Equity-based Crowdfunding

Home » Equity-based Crowdfunding

Equity-based Crowdfunding

Equity-based crowdfunding is when a project creator offers equity or revenue-sharing in return for an investment in their project or company. Equity crowdfunding platforms tend to have a higher barrier of entry for new campaigns, requiring that financial documents be filed with the SEC and crowdfunding campaigns are regulated.

In addition to making financial disclosures and submitting a Form C, there are restrictions on what forms of advertising are allowed and how information about an offering’s terms may be communicated. In some cases, an audit from a CPA may be required before an offering can be listed on an equity-based crowdfunding platform.

Some platforms that support equity-based crowdfunding are WeFunder, StartEngine, and Republic.

What terms can be offered?

Most equity crowdfunding platforms allow founders to offer SAFEs, convertible notes, revenue shares, loans, and more.

Did you know? It is possible to concurrently run a Reg CF and Reg D+ offering to maximize your potential funds raised if it looks like you will exceed the cap on a Reg CF offering.

Risks & Benefits of Donation-Based Crowdfunding Platforms

Equity-based crowdfunding is regulated by the Securities and Exchange Commission, and any crowdfunding platforms that allow founders to provide offerings must be approved through FINRA as a funding portal and comply with all applicable regulations. This means that the process of launching an equity-based crowdfunding campaign is much more complicated and restrictive in order to protect both the founders and investors involved in an offering.

Benefits

  • Businesses that are less likely to be approved for traditional funding due to their scope may have a greater chance of receiving funding from individual investors
  • Investors are more likely to support your business longterm as brand ambassadors because they have a stake in your success
  • A crowd of investors is a helpful resource for recruiting necessary talent and labor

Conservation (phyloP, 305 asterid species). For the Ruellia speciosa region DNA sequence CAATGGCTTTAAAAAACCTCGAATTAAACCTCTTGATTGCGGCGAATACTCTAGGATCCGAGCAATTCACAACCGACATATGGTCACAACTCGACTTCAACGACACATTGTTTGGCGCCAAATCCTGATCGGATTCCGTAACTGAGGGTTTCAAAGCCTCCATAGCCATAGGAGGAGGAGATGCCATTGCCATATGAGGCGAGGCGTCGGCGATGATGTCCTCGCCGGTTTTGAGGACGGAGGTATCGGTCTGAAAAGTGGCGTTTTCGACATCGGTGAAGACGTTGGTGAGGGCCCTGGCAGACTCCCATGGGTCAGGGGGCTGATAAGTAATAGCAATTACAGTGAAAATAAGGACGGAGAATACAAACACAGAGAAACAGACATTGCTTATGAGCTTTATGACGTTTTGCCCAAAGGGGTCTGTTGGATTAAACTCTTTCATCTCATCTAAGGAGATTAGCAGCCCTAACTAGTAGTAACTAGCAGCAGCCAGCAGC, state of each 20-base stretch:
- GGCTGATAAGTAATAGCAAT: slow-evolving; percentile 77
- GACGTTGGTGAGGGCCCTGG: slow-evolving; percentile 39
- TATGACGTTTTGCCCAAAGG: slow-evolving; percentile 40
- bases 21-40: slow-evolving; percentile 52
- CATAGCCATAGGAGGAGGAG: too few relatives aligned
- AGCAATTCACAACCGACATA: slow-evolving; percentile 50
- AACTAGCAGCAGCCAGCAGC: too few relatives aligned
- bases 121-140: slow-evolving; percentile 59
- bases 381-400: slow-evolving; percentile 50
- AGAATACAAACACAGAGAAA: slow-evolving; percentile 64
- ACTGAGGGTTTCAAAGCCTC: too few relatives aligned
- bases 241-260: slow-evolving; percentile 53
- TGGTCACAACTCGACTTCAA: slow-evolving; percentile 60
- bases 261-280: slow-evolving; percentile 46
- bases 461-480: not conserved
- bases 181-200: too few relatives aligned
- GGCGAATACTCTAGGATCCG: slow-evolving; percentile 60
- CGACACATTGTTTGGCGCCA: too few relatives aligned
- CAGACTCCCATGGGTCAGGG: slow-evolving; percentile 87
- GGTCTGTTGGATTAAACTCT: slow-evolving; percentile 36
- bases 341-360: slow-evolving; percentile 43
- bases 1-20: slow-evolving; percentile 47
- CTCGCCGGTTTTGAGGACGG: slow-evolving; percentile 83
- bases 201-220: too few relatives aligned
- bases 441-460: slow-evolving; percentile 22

• Only one entry shows up on your Cap table through a SPV
  • It’s possible to raise capital quickly
  • Only your Lead Investor gets a vote
  • No up-front fees for equity-based crowdfunding platforms, you only pay a percentage based on what you raise if you are successful

Risks

  • Financials have to be disclosed to the public
  • Annual reports are required to fundraise under Reg CF
  • Campaigns without a concrete business plan may be rejected
  • Failing to comply with legal restrictions may result in your organization being named a “Bad Actor” and prohibit you from launching any future crowdfunding attempts
  • Advertising is restricted by SEC rulings and must follow a specific format to avoid incurring legal penalties
  • Any funds raised count as income (most platforms issue a 1099), and is subject to applicable taxes in the fiscal year that they are withdrawn.
  • If you cannot find a Lead Investor, you cannot withdraw any funds raised through the equity-crowdfunding platform

Learn more about Equity Crowdfunding

What You Need to File a Form C

If you intend to engage in Regulation Crowdfunding (Reg CF), your company will be required to file Form C with the Securities Exchange Commission. Read more to learn some of the basic legal requirements and see our suggestions for things you will need to know or have on hand before you file.

Reg CF Advertising Regulations

Equity crowdfunding is regulated by the Securities Exchange Commission, and has specific restrictions on when and how companies can promote offerings made as part of Regulation Crowd Funding (Reg CF). Violating these regulations can incur penalties and result in your filing being rejected.

Main Components of a Campaign Page for Equity Crowdfunding

Most equity crowdfunding platforms follow the same basic structure for what is included on your campaign page. View our article for suggestions on what to include and helpful tips on how to get the most out of your campaign pages.

Creating a Company Profile for a WeFunder Crowdfunding Campaign

Platforms like WeFunder request that you provide certain information so that a company profile can be made, which will be presented to investors on the platform and fill out part of your Form C filing, specifically the business plan portion.